Exploring in Minecraft
Students will create a world on Minecraft. They will eat, explore, and tell the difference between creative, survival, and exploration modes while placing and destroying blocks.
Know the three modes of Minecraft and some abilities they can use in creating their own world.
- Creative Mode: Creative mode is the mode where students can make anything you want with no rule.
- Survival Mode: Survival mode is the mode where students can craft items from blocks. In this mode, there is a set number of “lives”. You can breathe underwater for a limited amount of time and need to eat food.
- Exploration Mode: Exploration mode is like survival, but students need specific tools to do specific jobs and they can role play.
- Blocks: Blocks are an item that students can use in some way in their worlds.
To prepare for this lesson:
Watch the video Minecraft Beginners Guide - Part 1 - Tools, Weapons, Food and Surviving to become familiar with the basics of Minecraft including how to create a world, eat, explore, place and destroy blocks, and the different modes.
If you are going to allow your students to play Minecraft at school, you will want to enroll in the Education Edition.
Install Minecraft on the student devices.
You will want to visit this page to get started. You will need an Office 365 Education account to log in to the full version of Minecraft: Education Edition.
If you do not have a license, you can still use Minecraft: Education Edition with a limited number of logins. Minecraft: Education Edition is licensed via yearly subscriptions purchased through Authorized Education Partners or directly with the Microsoft Store for Education.
If you would like to try a free demo lesson, the Hour of Code has a free lesson for you and your students to try.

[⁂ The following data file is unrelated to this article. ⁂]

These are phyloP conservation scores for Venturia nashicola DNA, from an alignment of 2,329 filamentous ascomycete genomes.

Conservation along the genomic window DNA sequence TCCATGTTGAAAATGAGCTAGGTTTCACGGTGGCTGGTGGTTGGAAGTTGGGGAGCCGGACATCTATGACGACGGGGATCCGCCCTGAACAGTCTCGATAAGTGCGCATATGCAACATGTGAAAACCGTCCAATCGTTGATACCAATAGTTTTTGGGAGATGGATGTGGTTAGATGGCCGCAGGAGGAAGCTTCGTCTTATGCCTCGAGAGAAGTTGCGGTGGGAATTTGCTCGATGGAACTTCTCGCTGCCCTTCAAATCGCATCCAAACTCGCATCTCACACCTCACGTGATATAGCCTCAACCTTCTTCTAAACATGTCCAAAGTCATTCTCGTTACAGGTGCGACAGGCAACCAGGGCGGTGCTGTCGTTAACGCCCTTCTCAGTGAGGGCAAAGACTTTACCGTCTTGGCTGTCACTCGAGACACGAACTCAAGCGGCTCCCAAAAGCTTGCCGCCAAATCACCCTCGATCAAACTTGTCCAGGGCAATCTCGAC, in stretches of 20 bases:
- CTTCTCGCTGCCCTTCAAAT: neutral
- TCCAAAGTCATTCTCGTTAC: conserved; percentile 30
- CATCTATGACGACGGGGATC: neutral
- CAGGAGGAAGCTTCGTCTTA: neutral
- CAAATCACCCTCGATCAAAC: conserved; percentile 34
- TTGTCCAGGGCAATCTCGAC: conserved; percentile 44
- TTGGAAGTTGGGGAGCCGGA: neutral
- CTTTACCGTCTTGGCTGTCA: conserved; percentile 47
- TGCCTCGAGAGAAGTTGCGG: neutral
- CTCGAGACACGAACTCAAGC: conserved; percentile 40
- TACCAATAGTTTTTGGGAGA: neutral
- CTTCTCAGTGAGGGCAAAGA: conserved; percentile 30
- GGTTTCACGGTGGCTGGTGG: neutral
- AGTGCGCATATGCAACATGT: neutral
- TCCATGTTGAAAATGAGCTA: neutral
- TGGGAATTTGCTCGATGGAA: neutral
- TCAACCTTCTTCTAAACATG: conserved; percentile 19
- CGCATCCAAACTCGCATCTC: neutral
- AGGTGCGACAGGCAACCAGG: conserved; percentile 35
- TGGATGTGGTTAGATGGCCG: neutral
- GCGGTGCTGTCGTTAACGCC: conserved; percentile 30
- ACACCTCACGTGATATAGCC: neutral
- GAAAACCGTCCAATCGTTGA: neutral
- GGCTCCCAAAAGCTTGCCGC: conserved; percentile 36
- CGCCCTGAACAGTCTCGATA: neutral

There are many class resources for teachers to use depending on the age group and the curriculum they teach. There are lessons to teach math concepts, teach about different cultures and the different landscapes that people live in, teach coding, chemistry, and much more.
Minecraft has an amazing Help Center. There are lots of tutorials to learn how to use the resources, how to purchase it, game features, and a FAQ.
See Accommodations Page and Charts on the 21things4students.net site in the Teacher Resources.
Directions for this activity:
- Have all the students open up their devices to Minecraft and show them how to create a world.
- Talk about the different modes and have them start with survival.
- Show students the tutorial video, pausing as each new concept comes and have them try.
- Share with students your completed Microcraft world example.
- Have students explore Minecraft by building a house out of materials that are around them and with the teacher and other students.
Different options for assessing the students:
- Check for understanding
- It would be best to have students take a screenshot of their finished house. After completing students can upload their completed project onto a Classroom assignment for the teacher to see.
MITECS COMPETENCIES & ISTE STANDARDS
MITECS: Michigan adopted the "ISTE Standards for Students" called MITECS (Michigan Integrated Technology Competencies for Students) in 2018.
1d. Students understand the fundamental concepts of technology operations, demonstrate the ability to choose, use and troubleshoot current technologies and are able to transfer their knowledge to explore emerging technologies.
6a. Students choose the appropriate platforms and tools for meeting the desired objectives of their creation or communication.
6b. Students create original works or responsibly repurpose or remix digital resources into new creations.
6c. Students communicate complex ideas clearly and effectively by creating or using a variety of digital objects such as visualizations, models or simulations.
6d. Students publish or present content that customizes the message and medium for their intended audiences.
Devices and Resources
CONTENT AREA RESOURCES
There are free games on the Marketplace in the app that have free content related to some topics (i.e.; An model of an eye if you are studying the parts of the eye in anatomy.)
Depending on the chosen topic, students may build models of chosen historical monuments or a civilization. (i.e.; A ziggurat if you are studying the ancient Sumerians.)
This task card was created by Andrew Tomashewsky, Carrollton Public Schools, October 2020